As the thought of moving to Zambia (Zambia!) becomes ever more a reality in my mind, I am making an effort to learn more about the country and what I might expect once I arrive. While this research and learning may be well-intentioned, there are a few caveats that I struggle to keep in mind. No matter what I learn, I’m still moving to freakin’ Africa. Sadly, the internet does not have a smell, taste, or touch synthesizer (c’mon technology, get with it) for me to really experience everything that is Africa prior to going there. So, as other volunteers have said, “Read all you want. You will still be woefully unprepared for Zambia.” They are probably right, but I’m setting the ambitious goal of being just-slightly-less woefully unprepared than I am now. We’re dreamin’ big here.
In the spirit of avoiding being a complete bumbling idiot when I board the plane to Zambia, I’ll be research and writing posts in a “getting to know you” style as my (and your!) introduction to my soon-to-be-home. Today’s edition: where the heck is Zambia?
Zambia, officially the Republic of Zambia, is a landlocked nation in southern Africa. Zambia’s neighboring countries are the Democratic Republic of Congo to the north, Tanzania to the north-east, Malawi to the east, Mozambique, Zimbabwe, Botswana, and Namibia to the south, and Angola to the west (raise your hand if you had forgotten Angola was a country *raise*). Zambia has nine provinces, each of which are then divided into districts (72 total). Peace Corps volunteers serve in six of the nine provinces in sites that may be just a few kilometers from other communities, or many kilometers from the next settlement.
Zambia has a long and rich history, but more recently was known as Northern Rhodesia when it became a British protectorate at the end of the nineteenth century. The country regained independence in October of 1964, and today is an independent republic. The country’s climate is largely tropical, but at elevation, making for more tolerable temperatures everywhere but the two river valleys that cut across the country. Zambia, though one of the most highly urbanized countries in sub-Saharan Africa (44% of the population is concentrated in just a few areas; Lusaka, the capital city, hosts about 1.5 million residents), still has about 70% tree cover – very high compared to other African nations where the tree cover hovers around 3%.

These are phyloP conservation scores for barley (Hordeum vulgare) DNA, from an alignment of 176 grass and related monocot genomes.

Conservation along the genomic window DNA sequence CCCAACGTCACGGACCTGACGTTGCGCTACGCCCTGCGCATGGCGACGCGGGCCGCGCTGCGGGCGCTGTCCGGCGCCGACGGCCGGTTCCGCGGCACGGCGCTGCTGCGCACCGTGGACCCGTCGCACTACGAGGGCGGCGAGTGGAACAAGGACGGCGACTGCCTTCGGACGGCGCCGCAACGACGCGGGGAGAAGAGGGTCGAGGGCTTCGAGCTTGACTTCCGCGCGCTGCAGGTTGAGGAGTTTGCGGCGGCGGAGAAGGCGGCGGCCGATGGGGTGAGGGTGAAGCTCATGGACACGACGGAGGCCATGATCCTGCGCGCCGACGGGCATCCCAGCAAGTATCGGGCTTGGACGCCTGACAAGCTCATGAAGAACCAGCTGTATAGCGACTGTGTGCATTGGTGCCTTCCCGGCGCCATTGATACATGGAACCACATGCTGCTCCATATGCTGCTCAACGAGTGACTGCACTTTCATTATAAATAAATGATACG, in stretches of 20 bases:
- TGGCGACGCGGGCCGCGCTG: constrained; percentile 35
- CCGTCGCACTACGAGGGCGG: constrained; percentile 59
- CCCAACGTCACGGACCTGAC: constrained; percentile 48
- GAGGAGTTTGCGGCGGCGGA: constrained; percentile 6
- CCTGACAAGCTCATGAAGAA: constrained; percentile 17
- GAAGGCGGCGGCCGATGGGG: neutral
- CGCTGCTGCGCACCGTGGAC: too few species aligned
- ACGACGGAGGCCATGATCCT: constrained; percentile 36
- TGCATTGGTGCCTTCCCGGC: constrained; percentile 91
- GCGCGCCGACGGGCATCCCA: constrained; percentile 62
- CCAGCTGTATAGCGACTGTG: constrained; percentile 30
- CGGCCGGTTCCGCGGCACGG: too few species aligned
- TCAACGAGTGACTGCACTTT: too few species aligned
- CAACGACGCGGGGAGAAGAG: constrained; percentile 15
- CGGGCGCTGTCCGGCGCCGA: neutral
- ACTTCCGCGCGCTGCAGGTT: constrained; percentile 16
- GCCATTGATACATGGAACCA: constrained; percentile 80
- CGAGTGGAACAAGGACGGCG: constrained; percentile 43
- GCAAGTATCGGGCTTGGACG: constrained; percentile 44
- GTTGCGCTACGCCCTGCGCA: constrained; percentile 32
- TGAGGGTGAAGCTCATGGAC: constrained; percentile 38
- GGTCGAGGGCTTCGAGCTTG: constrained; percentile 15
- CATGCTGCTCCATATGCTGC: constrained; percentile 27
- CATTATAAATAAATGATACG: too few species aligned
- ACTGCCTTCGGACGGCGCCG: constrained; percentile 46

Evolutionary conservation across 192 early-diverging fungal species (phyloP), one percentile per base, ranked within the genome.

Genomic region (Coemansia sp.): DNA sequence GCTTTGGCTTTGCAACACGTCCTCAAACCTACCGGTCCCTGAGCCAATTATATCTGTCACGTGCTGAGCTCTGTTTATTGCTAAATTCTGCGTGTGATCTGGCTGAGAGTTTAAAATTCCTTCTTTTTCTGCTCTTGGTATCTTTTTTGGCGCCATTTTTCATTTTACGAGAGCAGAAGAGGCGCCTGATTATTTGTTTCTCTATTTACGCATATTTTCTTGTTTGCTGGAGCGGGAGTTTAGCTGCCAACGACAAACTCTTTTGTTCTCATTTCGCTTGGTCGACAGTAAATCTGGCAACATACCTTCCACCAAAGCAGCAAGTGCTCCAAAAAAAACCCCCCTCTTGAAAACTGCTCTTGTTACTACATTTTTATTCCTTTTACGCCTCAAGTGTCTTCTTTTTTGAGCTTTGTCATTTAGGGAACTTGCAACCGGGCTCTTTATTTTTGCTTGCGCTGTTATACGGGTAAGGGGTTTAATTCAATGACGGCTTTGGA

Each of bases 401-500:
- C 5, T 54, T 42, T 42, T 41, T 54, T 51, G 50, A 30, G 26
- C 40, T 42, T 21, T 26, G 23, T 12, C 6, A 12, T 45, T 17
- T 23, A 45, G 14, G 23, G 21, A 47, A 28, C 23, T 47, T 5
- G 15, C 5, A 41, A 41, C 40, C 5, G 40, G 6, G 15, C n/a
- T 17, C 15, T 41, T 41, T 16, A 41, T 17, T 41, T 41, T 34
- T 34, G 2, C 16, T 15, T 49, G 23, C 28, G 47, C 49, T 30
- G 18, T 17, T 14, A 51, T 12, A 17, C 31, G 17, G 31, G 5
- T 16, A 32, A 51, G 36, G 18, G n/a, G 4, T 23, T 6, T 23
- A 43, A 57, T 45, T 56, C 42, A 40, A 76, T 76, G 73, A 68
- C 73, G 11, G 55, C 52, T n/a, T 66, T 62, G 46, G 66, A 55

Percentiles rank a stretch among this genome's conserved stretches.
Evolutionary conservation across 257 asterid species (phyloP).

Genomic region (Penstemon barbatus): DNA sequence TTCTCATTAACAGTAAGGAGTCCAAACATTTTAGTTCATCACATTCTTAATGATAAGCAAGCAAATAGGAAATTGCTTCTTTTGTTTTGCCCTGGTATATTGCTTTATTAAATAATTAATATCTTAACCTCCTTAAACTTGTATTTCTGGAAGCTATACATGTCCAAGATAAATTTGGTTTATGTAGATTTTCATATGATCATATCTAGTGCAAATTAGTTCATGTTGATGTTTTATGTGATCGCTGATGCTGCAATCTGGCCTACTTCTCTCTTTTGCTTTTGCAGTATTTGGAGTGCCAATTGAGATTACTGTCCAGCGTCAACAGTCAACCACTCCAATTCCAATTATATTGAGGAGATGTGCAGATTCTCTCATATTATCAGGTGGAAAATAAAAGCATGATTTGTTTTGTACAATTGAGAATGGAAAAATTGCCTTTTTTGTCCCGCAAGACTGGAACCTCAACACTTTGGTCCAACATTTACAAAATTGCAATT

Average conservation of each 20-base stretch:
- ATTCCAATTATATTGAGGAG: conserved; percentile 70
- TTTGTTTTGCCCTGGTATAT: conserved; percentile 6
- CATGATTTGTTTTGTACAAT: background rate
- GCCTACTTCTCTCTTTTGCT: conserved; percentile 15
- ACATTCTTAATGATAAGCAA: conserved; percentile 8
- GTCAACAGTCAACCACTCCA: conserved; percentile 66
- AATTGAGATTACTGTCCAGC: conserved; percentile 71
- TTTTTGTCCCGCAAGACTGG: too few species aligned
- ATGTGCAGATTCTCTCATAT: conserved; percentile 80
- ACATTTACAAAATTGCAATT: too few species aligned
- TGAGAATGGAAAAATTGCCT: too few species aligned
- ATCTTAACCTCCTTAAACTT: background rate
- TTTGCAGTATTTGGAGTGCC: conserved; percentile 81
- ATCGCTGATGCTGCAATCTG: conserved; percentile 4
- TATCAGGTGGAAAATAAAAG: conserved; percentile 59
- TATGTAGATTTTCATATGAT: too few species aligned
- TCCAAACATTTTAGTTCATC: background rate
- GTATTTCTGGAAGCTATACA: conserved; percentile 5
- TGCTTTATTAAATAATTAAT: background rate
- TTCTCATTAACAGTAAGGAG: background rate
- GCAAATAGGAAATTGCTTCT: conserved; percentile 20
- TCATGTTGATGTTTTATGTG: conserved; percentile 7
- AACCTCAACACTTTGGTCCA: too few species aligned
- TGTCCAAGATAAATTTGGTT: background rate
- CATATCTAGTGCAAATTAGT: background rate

The population is made up of 72 ethnic groups (speaking 73 languages), though most speak Nyanja or Bemba. The official language of Zambia is actually English, though it is primarily used for instruction in schools and to conduct official business. Most Zambians speak a local language, and many speak no English at all. Approximately 70% of the country practices Protestant Christianity, while another 21% are Catholic and the rest falling into other forms of Christianity and a small few (just 2.5%) practicing a non-Christian religion or no religion at all.
I realize reading through statistics can just add to the shapelessness of a culture or country in the uninitiated mind, and I hate to bore you, dear reader. But, I like to think of stats like this: when I walk around Zambia, only 1 out of 10 people I meet may not have a belief system that focuses on Jesus and salvation. English might be expected at school, but probably not at home. People may not have an appreciation of the dangers of deforestation because there are still lots of trees to be seen. Stats, when translated into real life, can help us learn about a place and try to understand what we are likely to encounter. Next post, I’ll talk more about the economy, health, and culture of Zambia.